Polish Space Agency
The Polish Sejm has passed a law on establishing POLSA, a national aeronautics agency which will support scientific institutions in launching the production of aerospace technologies.
On 25 July 2014, the Polish Sejm almost unanimously adopted a law on setting up a Polish Space Agency. The new institution is called POLSA (English abbreviation of Polish Space Agency) and is tasked with supporting the creation of a Polish aeronautics industry by eliminating barriers between business and science, and helping Polish entrepreneurs get funds from the European Space Agency. This means the development of satellite technology that is present in our everyday life in transport, telecommunication, navigation, environmental monitoring and weather forecasting. A major event shortly after the establishment of POLSA will be the launch of Heweliusz, a satellite built at the Space Research Centre of the Polish Academy of Sciences (SRC PAS). on 19 August 2014.
“It is not our aim to create a Polish NASA, because Poland is already a member of such organisation i.e. the European Space Agency. Our project was modelled on similar agencies existing in other European countries which are essential to any well-performing aerospace industry,” says Bogusław Wontor, Chairman of the Parliamentary Group for Aerospace. He goes on to add that all parliamentary groups have declared their support for the bill, which makes it a non-partisan initiative.
POLSA coordinates activities involved in the exploration and use of outer space. The agency will support Polish companies, and university and research institutions through fundraising, getting contracts and launching production of aerospace technologies. So far these tasks have been shared by different ministries and state institutions, with major roles played by the Polish Agency for Enterprise Development and SRC PAS.
POLSA will be seated in Warsaw, and its president will be chosen in a competition organized by the Agency Council, a body that is going to comprise government officials, scientists and industry representatives.
The academic community associated with SRC PAS has been actively pursuing the idea to set up POLSA for years. For four decades, research by Polish scientists and research instruments they develop have been participating in the most prestigious space missions, including the missions to Titan, Mars or Venus.
The fact that two Polish satellites have been sent into orbit in the last two years is evidence of the potential of Polish scientists. A third device of this kind, the SRC PAS-built satellite Heweliusz, will fly into outer space on 19 August 2014. Alongside five other machines built in Poland, Austria and Canada, Heweliusz is taking part in BRIght Target Explorer Constellation (BRITE), an international project whose aim is to observe the brightest stars in our galaxy. Lem, Heweliusz’s twin brother that was also made at SRC PAS, was put into orbit in November 2013. Specialists of the Nicolaus Copernicus Astronomical Centre of the Polish Academy of Sciences have been keeping their eye on the Polish satellites. The construction of Lem and Heweliusz cost 14.2 million zlotys, the biggest research grant for astronomy and space exploration in Poland since 1989.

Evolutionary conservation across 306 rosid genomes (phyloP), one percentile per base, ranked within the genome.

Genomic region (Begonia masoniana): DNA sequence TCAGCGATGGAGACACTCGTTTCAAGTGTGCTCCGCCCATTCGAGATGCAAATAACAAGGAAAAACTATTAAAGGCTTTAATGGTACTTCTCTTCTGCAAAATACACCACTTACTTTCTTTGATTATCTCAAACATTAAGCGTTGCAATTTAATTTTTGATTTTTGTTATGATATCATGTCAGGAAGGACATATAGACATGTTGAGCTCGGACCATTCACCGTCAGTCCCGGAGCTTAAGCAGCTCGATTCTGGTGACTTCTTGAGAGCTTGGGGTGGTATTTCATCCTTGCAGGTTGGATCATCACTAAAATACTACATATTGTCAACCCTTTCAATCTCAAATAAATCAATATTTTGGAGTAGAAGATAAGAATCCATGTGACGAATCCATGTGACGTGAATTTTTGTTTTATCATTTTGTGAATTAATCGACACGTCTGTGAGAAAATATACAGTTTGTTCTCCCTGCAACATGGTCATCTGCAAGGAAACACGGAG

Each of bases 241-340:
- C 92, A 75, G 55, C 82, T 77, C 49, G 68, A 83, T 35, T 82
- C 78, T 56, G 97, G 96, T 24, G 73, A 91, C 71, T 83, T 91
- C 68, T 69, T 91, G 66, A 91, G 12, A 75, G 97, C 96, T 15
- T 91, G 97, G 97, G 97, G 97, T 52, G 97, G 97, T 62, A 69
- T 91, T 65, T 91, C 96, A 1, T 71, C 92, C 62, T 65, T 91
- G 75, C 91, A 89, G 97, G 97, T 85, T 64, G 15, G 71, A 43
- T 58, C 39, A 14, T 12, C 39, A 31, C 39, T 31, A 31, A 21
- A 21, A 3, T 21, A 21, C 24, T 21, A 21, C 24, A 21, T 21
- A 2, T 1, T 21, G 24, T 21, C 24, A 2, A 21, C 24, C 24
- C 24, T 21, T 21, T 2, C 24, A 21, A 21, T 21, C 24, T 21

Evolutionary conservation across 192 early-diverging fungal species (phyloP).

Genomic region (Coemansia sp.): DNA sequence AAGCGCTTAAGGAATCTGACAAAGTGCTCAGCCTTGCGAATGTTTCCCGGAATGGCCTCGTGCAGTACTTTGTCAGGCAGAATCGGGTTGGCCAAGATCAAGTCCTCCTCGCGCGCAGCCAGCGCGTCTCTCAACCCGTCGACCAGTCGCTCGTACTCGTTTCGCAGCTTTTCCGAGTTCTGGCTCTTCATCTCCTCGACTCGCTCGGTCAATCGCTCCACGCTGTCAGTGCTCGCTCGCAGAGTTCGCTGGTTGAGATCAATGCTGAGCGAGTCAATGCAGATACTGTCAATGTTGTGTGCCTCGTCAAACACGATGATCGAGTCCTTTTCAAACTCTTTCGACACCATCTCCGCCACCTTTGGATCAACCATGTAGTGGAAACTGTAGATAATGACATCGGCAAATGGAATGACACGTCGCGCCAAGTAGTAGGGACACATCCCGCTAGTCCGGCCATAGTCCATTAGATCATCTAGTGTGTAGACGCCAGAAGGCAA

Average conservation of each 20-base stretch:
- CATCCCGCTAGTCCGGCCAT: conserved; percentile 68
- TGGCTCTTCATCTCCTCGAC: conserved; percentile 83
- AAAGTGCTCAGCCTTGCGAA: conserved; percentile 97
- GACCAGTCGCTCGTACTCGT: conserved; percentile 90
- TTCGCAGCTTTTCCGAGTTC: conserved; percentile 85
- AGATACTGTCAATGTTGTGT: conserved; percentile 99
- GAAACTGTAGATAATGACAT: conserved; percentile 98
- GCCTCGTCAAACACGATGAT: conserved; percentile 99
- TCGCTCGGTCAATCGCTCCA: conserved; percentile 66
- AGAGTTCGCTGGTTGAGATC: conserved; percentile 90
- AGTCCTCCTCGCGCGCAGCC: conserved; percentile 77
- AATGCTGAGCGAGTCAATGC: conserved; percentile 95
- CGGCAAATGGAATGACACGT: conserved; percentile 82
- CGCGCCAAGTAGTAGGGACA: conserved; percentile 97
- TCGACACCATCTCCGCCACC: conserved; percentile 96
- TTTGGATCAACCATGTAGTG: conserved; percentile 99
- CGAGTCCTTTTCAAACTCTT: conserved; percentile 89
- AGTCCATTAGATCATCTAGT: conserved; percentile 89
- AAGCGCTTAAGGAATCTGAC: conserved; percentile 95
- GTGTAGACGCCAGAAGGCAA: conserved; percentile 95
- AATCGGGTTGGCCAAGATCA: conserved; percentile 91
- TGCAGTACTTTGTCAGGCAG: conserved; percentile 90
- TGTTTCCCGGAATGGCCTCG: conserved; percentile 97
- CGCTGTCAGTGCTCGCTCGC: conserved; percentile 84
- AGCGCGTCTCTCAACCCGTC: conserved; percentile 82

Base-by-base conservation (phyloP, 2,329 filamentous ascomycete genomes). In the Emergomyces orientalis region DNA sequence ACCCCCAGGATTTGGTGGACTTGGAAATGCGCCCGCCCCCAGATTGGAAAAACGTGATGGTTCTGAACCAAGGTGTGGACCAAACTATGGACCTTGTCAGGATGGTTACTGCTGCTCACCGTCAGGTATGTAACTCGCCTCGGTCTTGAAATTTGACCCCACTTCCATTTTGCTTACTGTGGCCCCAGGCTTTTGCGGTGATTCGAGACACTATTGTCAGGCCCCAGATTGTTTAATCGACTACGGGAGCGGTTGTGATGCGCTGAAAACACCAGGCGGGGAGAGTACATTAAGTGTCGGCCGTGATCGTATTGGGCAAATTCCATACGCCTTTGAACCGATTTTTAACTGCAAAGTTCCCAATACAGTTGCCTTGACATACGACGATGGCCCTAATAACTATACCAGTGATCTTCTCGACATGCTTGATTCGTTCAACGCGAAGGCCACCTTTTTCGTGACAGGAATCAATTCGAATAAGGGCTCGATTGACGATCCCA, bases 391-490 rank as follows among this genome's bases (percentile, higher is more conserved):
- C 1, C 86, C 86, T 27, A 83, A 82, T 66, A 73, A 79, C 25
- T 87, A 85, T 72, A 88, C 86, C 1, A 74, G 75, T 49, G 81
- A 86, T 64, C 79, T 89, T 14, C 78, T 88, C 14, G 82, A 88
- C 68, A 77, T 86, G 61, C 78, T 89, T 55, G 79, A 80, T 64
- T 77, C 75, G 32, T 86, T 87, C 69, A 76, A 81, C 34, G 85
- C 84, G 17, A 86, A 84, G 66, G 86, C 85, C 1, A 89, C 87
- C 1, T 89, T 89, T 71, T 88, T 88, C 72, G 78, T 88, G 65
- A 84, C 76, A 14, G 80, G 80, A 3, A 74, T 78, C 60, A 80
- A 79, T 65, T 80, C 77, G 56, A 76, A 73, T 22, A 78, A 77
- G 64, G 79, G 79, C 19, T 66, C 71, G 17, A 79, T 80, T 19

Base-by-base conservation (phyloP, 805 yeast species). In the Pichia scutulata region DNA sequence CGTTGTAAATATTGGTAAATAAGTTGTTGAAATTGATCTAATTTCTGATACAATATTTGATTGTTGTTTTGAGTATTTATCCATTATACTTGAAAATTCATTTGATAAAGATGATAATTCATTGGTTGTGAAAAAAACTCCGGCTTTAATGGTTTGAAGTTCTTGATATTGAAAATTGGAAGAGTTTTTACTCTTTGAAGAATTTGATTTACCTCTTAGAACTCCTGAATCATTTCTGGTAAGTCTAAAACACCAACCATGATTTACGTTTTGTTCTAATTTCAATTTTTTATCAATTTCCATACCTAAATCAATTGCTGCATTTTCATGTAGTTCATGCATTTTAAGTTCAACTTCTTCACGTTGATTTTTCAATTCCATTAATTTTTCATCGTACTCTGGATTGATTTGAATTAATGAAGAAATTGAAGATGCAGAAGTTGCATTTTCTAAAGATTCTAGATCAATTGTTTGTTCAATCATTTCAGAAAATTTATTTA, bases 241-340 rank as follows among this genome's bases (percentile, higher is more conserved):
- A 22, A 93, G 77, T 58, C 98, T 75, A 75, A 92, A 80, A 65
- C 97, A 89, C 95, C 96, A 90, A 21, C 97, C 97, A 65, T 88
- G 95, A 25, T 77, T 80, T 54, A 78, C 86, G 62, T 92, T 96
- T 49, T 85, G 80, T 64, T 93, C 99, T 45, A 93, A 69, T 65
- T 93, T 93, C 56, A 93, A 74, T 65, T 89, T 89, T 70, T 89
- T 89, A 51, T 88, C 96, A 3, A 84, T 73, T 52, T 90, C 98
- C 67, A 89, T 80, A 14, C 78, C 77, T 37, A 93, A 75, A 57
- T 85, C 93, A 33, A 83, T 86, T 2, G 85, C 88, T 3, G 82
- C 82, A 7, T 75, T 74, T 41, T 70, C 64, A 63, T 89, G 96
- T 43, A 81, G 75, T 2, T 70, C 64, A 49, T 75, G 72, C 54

According to scientists, these kinds of initiatives in satellite technology have been possible in Poland thanks to our top technical universities, all of which have space research teams.
“The creation of a Polish Space Agency will enable them to intensify their work. It creates a great opportunity for all of us to dynamically develop space research in Poland,” says Professor Piotr Wolański, Chairman of the Space and Satellite Research Committee of the Polish Academy of Sciences.
In the opinion of Professor Marek Banaszkiewicz, director of SRC PAS, the most important task now facing the Polish space industry is to commercialise scientific solutions, i.e. to intensify cooperation between institutes and universities and the industry.
“This is a strategic area for all European countries in terms of technological superiority and market share,” says the SRC PAS director. “The Polish Space Agency should support these activities so that Poland could gain a very good competitive position in Europe and better coordinate actions at home. Our aim is to get the biggest possible piece of the space cake now worth 300 billion dollars,” adds Professor Banaszkiewicz.
POLSA’s annual operating expenses are estimated at 5-10 million zlotys. The bill’s authors believe, however, that this investment will soon pay for itself partially thanks to ESA contracts performed in Poland.